Patrick Ward words, code, and music

The Buddha of Stilton Falls

On a small, wooden bench, atop a mountain peak overlooking the town of Stilton Falls, sits a golden buddha. Below him stand tall evergreens, golden aspens, and a quaint, silvery lake surrounded by a lush green valley. He is 14 feet tall, made of limestone, and covered in metallic gold paint that flakes on his fingers, toes, and shoulders. His nose has worn down some over the years, but the rest of his features are still in tact. He has a young facade, with a gentle smile and a divine composure; he sits simply, his hands resting gently on his massive legs.

To many in the town, he is as timeless as the hills themselves. In fact, all but one in that tiny burgh at the top of a mountain range have no idea where he came from. As far as the town elders know, he has always been there: facing the eastern lake, eyes partially closed, serenely contemplating the mystery of the surrounding mountains.

The town is the Buddha’s caretaker. Now and then, someone will repair the bench: a plank will be replaced, or the wrought iron frame will be painted black again, but always with the greatest care not to disturb the sleeping buddha. It is rare that they maintain the Buddha himself, but on occasion they will reverently attend to the erosion of his extremities and touch up the gold around his fingertips.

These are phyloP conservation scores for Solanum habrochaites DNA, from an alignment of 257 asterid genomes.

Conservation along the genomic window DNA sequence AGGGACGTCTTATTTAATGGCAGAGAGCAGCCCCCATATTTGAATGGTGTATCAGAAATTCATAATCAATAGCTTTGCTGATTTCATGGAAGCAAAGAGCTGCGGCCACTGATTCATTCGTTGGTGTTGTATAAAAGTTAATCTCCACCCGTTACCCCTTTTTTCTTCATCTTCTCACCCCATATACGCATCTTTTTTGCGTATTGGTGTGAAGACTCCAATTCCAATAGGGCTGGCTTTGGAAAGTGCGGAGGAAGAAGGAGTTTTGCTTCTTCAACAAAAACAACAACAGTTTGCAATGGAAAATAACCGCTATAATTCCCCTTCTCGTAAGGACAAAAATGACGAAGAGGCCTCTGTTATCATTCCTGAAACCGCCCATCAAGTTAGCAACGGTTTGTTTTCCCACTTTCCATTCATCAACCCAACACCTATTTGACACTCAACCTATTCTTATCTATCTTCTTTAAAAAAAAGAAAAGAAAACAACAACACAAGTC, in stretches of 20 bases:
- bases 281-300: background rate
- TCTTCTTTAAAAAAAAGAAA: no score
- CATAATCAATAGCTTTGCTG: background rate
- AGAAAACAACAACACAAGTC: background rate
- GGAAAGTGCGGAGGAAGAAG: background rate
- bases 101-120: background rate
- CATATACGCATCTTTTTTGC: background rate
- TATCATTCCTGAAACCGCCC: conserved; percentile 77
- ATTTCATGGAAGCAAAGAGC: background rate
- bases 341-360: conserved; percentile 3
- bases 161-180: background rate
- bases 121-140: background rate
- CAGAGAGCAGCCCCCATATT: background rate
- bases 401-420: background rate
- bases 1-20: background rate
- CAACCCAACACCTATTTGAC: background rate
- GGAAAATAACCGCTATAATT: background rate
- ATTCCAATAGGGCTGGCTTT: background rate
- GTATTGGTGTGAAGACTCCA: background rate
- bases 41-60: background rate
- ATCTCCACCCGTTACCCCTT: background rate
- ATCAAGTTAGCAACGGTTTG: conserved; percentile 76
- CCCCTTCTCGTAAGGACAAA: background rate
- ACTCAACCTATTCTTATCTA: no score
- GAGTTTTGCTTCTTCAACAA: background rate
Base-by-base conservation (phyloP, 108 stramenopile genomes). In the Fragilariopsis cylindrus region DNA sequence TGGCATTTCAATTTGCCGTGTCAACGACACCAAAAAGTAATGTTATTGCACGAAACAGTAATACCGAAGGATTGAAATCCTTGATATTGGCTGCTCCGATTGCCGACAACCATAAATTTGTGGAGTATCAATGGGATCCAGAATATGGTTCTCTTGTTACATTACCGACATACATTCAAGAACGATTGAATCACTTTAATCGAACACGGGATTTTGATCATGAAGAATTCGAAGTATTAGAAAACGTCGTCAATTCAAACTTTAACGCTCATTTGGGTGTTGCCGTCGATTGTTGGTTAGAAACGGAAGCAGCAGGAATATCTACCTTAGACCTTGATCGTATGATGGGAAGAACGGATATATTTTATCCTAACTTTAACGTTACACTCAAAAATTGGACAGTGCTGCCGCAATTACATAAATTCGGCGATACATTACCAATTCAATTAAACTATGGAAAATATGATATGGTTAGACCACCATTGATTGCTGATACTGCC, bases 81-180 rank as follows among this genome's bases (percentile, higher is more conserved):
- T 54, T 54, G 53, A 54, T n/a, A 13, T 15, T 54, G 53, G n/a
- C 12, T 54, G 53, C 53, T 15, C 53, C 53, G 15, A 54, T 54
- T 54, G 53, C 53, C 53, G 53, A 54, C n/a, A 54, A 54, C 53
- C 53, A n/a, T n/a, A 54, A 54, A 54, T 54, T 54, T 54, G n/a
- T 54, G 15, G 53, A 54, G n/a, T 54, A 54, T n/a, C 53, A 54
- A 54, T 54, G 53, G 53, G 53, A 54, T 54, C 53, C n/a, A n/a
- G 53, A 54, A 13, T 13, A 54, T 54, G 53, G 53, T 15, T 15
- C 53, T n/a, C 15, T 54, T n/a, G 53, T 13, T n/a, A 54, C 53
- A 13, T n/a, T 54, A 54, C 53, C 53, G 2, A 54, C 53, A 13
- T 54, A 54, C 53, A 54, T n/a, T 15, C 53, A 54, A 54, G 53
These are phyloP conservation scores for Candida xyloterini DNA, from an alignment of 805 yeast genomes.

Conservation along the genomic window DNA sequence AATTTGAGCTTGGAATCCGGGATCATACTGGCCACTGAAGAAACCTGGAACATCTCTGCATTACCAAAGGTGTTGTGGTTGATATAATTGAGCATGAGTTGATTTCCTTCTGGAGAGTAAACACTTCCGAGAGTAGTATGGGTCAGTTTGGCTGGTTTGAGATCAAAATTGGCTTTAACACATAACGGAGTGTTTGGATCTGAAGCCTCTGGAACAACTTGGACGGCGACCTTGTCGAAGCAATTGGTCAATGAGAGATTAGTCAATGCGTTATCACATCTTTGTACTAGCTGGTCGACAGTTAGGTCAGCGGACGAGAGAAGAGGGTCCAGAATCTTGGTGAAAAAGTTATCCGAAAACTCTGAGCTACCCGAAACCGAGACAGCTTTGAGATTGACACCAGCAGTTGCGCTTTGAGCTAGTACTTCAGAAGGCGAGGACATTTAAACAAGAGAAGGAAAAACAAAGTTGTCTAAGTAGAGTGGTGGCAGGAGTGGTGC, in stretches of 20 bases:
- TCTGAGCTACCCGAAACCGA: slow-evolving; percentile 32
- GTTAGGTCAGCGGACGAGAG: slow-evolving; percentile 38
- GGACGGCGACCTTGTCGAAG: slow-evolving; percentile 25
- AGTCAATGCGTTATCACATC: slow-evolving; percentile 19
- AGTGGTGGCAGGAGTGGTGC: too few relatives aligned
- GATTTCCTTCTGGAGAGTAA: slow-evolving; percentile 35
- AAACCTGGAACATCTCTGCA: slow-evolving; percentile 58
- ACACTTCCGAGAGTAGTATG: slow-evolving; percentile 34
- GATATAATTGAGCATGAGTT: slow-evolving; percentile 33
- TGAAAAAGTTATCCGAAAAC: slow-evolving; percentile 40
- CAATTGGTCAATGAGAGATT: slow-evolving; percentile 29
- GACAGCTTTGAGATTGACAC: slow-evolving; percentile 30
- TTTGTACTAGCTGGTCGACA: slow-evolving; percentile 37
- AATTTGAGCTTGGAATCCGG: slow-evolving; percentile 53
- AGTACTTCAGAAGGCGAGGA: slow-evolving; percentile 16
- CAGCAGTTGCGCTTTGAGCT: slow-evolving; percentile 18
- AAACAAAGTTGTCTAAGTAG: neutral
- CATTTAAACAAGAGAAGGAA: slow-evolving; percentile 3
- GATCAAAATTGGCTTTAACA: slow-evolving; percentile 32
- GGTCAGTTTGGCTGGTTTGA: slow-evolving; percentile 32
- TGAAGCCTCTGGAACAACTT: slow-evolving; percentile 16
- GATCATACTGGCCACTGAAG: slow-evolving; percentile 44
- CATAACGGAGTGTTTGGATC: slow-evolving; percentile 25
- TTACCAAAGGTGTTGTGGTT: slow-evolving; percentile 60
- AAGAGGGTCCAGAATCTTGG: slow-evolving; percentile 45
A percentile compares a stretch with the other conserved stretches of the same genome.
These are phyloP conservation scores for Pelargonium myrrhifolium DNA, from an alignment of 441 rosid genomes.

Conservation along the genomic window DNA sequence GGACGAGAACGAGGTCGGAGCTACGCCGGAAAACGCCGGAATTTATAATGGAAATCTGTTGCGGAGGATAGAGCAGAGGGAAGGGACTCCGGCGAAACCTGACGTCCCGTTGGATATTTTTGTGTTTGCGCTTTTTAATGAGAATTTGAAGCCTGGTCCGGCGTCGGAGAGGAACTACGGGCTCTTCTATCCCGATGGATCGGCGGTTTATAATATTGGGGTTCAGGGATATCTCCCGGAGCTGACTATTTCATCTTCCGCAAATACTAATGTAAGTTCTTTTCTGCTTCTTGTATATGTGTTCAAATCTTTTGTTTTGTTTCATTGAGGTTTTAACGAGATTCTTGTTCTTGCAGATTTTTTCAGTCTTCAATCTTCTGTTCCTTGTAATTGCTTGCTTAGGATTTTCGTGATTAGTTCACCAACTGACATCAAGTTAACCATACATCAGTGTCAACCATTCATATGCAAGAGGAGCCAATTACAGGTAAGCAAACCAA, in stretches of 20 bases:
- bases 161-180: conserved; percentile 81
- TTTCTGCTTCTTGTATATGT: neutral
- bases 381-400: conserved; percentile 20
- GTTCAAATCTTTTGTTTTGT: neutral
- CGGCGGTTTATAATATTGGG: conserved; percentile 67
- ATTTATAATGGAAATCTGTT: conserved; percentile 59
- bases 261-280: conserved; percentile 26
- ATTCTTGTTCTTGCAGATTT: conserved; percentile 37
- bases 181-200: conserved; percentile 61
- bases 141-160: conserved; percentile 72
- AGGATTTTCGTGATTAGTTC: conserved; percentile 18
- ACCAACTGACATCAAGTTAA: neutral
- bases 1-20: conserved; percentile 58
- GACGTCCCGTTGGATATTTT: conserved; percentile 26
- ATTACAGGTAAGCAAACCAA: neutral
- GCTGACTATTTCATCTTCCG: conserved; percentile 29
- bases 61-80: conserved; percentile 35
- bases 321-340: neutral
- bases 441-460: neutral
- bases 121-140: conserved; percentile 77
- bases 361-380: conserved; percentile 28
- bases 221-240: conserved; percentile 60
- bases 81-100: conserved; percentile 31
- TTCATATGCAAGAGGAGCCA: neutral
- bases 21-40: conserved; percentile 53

Recently, the buddha has become a popular tourist attraction in the town. Some want a picture on his lap while they blow him a kiss. Others, just sit next to him and smile, their arms reaching around his massive torso. The curious try to see what it is he’s viewing across the lake. The more adventurous make lewd gestures towards him, trying to get a rise out of their friends. All the while, the buddha just sits there, with a benevolent grin and a tranquil gaze across the lake.

The mystery of the Buddha and where he came from has become a town legend. Particularly, because in this Christian town on the edge of an inland sea, no one can remember ever meeting a buddhist to begin with. There are no monasteries anywhere near the town, and even if there were, they probably wouldn’t settle in the backwater town of Stilton Falls. This is a fishing village after all, primarily known for it’s seasonal fish camps and the Annual Stilton Falls Trout Run. Yet, despite, their lack of buddhist representation, the townspeople take great pride in their buddha. They care for him as if he were a symbol of their own prosperity and good fortune over the years.